Piper PA-30 Twin Comanche
The Piper PA-30 and PA -39 Twin Comanche are two nearly identical twin-engine light aircraft of the U.S. aircraft manufacturer Piper Aircraft Corporation. They can accommodate four to six people.
The Twin Comanche is the twin-engine variant of the single-engine PA -24 Comanche. The PA -30 was designed in 1962 by Ed Swearingen, who led a company at that time, which had focused on the conversion of aircraft. The first flight took place on November 7, 1962 instead, the delivery began in 1963. The drive consisted of two Lycoming IO -320- boxer engines with 120 kW power. Initially, there were several accidents caused by a flat spin after failure of one of the engines that could be solved by structural changes, however.
1965 PA-30 B was introduced, which had six seats and additional windows. This model was ( as all subsequent models ) also available with turbocharged engines and tip tanks. 1970 was followed by the version PA-30 C which had a higher cruising speed and an improved interior. With the PA -39 Twin Comanche C / R in addition a model with counter-rotating engines came on the market.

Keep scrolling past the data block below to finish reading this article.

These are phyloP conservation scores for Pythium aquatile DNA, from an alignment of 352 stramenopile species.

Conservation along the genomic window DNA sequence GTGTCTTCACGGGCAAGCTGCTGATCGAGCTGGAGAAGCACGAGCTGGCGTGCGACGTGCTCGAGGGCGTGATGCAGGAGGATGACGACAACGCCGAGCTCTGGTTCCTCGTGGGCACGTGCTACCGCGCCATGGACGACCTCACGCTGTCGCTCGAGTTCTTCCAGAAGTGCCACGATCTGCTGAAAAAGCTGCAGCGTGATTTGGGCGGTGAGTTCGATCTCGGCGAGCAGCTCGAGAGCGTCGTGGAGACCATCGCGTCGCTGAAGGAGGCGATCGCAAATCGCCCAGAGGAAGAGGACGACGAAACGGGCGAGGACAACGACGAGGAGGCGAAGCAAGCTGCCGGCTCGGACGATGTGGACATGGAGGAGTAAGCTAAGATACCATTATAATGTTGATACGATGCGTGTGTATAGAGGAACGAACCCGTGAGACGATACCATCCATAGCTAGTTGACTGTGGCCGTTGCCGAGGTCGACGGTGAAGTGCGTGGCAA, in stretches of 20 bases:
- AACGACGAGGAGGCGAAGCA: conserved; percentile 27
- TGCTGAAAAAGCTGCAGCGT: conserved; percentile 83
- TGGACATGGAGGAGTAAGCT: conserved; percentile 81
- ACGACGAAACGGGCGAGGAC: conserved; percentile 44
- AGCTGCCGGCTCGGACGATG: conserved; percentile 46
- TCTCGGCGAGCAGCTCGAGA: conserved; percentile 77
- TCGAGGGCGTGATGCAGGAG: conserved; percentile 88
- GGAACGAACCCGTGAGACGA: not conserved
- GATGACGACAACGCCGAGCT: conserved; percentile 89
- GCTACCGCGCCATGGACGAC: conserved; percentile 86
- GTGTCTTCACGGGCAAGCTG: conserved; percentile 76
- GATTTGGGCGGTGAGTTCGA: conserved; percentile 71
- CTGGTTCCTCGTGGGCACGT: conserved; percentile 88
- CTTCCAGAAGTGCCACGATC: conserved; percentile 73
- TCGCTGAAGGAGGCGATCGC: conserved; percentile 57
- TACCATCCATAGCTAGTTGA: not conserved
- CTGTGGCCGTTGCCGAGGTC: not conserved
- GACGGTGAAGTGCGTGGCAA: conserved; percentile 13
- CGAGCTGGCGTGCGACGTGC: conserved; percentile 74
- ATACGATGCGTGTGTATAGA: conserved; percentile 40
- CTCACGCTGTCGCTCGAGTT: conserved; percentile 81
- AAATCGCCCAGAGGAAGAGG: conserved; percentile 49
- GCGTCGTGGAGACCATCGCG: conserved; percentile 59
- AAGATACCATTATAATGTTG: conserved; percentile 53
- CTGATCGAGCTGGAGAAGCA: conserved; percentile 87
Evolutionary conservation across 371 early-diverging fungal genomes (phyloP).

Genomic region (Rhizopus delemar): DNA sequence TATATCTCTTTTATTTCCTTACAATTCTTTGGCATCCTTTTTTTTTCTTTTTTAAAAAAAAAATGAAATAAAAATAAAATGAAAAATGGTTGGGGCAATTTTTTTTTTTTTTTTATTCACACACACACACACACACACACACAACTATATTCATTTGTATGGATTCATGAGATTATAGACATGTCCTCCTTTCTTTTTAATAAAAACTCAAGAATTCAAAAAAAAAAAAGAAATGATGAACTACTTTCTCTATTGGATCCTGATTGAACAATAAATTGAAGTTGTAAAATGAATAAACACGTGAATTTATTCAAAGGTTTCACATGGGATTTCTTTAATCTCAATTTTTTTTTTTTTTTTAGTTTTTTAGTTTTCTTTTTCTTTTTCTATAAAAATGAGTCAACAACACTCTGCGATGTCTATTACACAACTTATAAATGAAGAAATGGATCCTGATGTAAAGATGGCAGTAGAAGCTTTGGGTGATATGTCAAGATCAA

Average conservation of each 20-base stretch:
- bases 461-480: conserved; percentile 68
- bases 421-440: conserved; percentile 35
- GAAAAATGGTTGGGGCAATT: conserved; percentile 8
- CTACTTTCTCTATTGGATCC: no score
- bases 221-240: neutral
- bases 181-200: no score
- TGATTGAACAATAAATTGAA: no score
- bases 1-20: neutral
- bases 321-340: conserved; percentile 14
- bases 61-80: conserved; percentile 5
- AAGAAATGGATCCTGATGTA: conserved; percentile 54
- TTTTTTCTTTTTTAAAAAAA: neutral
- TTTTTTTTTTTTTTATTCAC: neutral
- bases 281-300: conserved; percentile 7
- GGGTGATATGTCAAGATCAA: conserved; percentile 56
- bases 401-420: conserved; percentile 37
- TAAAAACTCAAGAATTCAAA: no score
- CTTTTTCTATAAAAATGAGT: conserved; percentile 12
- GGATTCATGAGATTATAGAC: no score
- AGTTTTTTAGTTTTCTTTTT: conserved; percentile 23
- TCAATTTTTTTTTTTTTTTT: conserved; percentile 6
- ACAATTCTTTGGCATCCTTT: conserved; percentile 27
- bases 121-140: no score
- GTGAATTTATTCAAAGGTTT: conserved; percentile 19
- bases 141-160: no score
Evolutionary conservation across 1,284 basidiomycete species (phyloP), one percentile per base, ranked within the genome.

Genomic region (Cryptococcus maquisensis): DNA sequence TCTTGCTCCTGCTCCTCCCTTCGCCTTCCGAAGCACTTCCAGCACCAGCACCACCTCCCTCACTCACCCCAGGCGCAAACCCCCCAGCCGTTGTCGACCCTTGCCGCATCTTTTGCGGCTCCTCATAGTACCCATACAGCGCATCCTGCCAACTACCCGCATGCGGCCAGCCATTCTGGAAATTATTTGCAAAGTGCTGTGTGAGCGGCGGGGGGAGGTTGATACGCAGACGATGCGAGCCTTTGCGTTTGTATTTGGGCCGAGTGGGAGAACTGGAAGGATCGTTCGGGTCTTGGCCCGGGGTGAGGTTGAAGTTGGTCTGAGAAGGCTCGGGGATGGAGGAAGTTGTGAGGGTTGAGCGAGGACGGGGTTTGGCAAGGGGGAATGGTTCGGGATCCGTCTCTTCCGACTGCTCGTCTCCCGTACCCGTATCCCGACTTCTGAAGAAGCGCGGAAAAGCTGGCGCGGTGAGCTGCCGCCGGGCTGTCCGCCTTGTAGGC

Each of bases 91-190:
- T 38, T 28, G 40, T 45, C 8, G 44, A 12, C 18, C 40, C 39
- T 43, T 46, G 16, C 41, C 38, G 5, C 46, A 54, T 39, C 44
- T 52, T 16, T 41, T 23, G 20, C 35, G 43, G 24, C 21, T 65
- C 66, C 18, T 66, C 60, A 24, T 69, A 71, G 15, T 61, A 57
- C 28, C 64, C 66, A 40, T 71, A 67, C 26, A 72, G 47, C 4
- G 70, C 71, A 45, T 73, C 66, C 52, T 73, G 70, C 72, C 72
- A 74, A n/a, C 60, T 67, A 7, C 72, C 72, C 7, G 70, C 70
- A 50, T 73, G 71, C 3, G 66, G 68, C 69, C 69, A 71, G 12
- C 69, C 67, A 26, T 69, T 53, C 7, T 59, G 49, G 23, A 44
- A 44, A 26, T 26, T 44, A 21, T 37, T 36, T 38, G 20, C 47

Since the Twin Comanche for the same product line was like the single-engine Comanche, both model series were taken in 1972 from their market. Previously, the production facility was destroyed by a flood in Lock Haven. Piper focused from now on to the Cherokee 140/180/235/Arrow-Familie, which was supplemented by the Seneca, a twin-engine variant of the Cherokee 6. The intended as a successor to the PA -39 Arapaho, which was announced for 1973/74 is never gone despite granting admission in series. Of the three prototypes, a copy is preserved in flying condition.
The Twin Comanche is considered the most fuel-efficient aircraft in its class. The tip tanks included in the calculation, it can carry 454 liters of fuel. Compared to Seminole it has a higher speed, higher payload, lower fuel consumption, higher climb performance, greater altitude and causes less noise.
Total 1972 2.156 machines were built until the end of production.